(Yicai Global) Feb. 1 -- Some experts think China's real estate companies cannot go abroad to develop, but Wei Jianguo, former vice minister of commerce, disagrees, arguing now is the best time for Chinese real estate developers to go overseas.
Wei made these remark at the 2018 (ninth) Chinese real estate leader annual meeting held in Beijing on Jan. 27. The time has come for the real estate industry to go global and this is also a need of the Belt and Road initiative, Wei said.
Following the establishment of Shenzhen Special Economic Zone in China's southeastern Guangdong province in 1980, the brainchild of late Chinese leader Deng Xiaoping -- the architect of modern China -- and China's accession to the World Trade Organization, the Belt and Road has become the third segment of China's reform and opening. In the first two phases, China sought to entice foreign capital, equipment, technology and talent. In this cycle, however, China is promoting its own capital, equipment, standards and management to the outside world, not merely in the fields of economy and trade, but in almost every arena, including culture, science and technology, tourism, agriculture and infrastructure. After 30 years' reform and opening, China has cultivated many of its own entrepreneurial teams and is now replete with a variety of its own products. Domestic enterprises today require a strategy, especially a global one. The needs of the times thus dictate that China's real estate sector must foray abroad, Wei said.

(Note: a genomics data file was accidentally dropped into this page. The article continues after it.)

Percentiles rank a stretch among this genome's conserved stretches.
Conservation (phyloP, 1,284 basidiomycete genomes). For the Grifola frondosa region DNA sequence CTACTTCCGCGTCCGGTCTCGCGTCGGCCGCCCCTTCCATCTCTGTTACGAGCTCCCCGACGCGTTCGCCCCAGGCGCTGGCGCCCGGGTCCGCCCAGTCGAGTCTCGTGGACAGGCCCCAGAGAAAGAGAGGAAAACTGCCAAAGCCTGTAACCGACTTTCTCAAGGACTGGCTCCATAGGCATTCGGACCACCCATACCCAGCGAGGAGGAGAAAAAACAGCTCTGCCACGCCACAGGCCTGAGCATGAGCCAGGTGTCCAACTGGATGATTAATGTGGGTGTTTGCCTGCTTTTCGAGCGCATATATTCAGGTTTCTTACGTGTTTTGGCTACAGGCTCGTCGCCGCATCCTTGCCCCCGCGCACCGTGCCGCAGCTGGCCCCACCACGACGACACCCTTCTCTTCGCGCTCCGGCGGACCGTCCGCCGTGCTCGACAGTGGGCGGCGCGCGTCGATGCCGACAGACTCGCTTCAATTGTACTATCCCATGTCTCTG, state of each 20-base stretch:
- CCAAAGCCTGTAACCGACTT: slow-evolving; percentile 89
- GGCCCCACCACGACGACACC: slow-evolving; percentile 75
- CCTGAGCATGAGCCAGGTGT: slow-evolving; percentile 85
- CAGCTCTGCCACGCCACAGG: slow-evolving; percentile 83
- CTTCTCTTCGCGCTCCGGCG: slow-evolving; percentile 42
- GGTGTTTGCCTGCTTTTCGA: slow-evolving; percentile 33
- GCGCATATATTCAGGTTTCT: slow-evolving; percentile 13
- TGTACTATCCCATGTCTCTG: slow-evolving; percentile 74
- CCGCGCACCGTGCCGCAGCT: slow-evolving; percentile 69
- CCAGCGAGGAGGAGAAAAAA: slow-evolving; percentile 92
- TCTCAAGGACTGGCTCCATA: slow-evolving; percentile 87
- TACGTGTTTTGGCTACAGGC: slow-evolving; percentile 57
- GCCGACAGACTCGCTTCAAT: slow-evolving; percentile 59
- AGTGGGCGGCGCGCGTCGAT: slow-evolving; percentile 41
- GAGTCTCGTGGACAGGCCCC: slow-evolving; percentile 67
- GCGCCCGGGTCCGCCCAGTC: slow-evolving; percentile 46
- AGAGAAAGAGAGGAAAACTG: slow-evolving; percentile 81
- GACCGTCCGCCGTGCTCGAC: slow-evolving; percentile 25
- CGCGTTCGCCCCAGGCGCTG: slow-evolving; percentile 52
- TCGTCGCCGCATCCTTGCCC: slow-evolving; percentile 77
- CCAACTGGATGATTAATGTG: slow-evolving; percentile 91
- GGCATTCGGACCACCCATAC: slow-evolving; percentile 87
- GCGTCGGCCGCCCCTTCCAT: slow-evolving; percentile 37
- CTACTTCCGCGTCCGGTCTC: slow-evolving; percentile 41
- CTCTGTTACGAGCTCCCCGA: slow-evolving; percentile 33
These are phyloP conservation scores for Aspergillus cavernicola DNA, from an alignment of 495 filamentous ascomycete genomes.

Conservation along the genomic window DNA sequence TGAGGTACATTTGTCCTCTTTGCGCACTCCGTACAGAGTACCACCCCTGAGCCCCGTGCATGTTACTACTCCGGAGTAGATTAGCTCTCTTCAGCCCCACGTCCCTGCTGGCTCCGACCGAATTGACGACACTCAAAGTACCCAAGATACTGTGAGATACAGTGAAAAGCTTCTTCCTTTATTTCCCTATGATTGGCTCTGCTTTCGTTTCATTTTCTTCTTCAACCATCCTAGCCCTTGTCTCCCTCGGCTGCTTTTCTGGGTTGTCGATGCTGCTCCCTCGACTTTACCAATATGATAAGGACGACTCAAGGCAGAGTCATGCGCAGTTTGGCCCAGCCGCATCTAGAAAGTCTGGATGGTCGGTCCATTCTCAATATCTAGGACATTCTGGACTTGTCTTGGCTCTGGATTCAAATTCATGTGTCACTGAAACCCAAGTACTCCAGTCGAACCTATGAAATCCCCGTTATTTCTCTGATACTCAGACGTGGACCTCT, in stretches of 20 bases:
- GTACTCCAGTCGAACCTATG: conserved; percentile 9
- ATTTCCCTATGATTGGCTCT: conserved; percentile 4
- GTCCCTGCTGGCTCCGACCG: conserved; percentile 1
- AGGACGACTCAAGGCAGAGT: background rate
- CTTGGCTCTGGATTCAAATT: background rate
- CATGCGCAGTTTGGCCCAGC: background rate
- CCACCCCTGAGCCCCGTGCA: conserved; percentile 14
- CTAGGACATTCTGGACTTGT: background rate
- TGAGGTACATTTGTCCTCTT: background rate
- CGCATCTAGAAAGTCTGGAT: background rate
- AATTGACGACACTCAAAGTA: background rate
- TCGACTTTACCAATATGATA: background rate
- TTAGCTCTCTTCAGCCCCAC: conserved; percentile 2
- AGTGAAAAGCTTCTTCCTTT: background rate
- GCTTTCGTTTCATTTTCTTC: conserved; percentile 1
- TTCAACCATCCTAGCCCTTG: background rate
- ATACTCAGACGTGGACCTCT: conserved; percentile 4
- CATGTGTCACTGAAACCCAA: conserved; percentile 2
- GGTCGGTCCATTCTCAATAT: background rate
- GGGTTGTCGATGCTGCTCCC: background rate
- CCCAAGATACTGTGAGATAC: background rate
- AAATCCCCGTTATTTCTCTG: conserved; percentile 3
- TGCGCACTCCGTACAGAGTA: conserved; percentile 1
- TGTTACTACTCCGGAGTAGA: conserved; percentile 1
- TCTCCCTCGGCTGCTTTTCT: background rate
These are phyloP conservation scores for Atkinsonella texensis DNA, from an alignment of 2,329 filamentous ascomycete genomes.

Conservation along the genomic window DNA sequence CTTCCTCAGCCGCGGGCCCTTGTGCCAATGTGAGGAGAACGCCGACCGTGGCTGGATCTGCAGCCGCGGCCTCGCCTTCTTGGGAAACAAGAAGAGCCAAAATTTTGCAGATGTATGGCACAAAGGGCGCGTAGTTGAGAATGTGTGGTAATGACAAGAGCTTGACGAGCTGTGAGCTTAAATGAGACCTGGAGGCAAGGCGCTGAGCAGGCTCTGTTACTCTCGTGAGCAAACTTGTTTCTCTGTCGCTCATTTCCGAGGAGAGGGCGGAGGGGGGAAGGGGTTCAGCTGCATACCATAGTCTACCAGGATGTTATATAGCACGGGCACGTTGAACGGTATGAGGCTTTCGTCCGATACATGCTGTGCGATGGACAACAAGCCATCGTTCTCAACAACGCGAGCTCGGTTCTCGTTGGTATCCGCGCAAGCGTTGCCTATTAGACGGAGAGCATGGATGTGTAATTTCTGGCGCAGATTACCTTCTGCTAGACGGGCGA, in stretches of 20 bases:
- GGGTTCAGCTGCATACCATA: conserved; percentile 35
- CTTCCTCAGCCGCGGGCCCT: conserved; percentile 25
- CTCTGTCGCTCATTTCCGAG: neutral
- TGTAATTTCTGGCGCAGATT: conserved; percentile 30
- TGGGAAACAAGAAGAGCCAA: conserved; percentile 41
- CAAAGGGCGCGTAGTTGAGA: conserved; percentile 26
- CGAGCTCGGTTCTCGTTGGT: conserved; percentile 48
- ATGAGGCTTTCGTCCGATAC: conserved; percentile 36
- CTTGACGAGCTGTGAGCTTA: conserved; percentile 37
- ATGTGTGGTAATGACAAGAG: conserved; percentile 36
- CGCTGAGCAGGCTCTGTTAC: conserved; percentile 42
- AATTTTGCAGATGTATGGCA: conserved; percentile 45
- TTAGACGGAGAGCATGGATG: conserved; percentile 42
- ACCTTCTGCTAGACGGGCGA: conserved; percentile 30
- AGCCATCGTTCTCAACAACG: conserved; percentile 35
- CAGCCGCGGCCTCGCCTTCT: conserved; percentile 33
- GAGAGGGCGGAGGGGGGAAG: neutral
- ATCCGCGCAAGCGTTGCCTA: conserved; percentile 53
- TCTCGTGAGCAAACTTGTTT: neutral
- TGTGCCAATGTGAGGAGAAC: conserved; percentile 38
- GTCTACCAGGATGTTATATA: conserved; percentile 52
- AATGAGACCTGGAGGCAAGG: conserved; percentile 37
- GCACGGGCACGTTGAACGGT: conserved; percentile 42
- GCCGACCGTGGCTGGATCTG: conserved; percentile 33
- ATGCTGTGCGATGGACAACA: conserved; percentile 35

Going global for the real estate industry is also a need of the Belt and Road initiative, he said. Wei, who spent 20 years in Africa, has presided over the Forum on China-Africa Cooperation and the China-CELAC Forum. His own personal experience is thus the proof of the pudding.
To cite examples, China erected 12,000 housing units in one African country, and the locals were very grateful because they had lived in primitive dwellings for generations, he said. Some 90,000 workers in Cambodia now live in homes Chinese developers built, and the country's private entrepreneurs likewise constructed affordable housing for military personnel in Ghana.
For the realty sector to venture overseas is also thus a need of foreign governments, as senior Nigerian government officials told Wei, because the country's greatest need is housing. The old capital of Lagos lacks space for further development and housing demand in the new capital Abuja is also insatiable, and so the authorities hope Chinese will help develop housing there. Venezuela and Kenya also desire similar construction. Many other Asian, African and Latin America nations also need Chinese real estate firms to erect housing.
"Africa now has 1.4 billion people and the populations of Indonesia and Latin America are also rising dramatically. Some 93 port cities in 65 countries along the Belt and Road urgently cry out for Chinese development," he said.
When domestic realty companies go overseas, they should refrain from fierce competition among themselves and must also have the correct information to avert risks, he said. "These countries are not home. We must build a world community of destiny by taking cautious steps."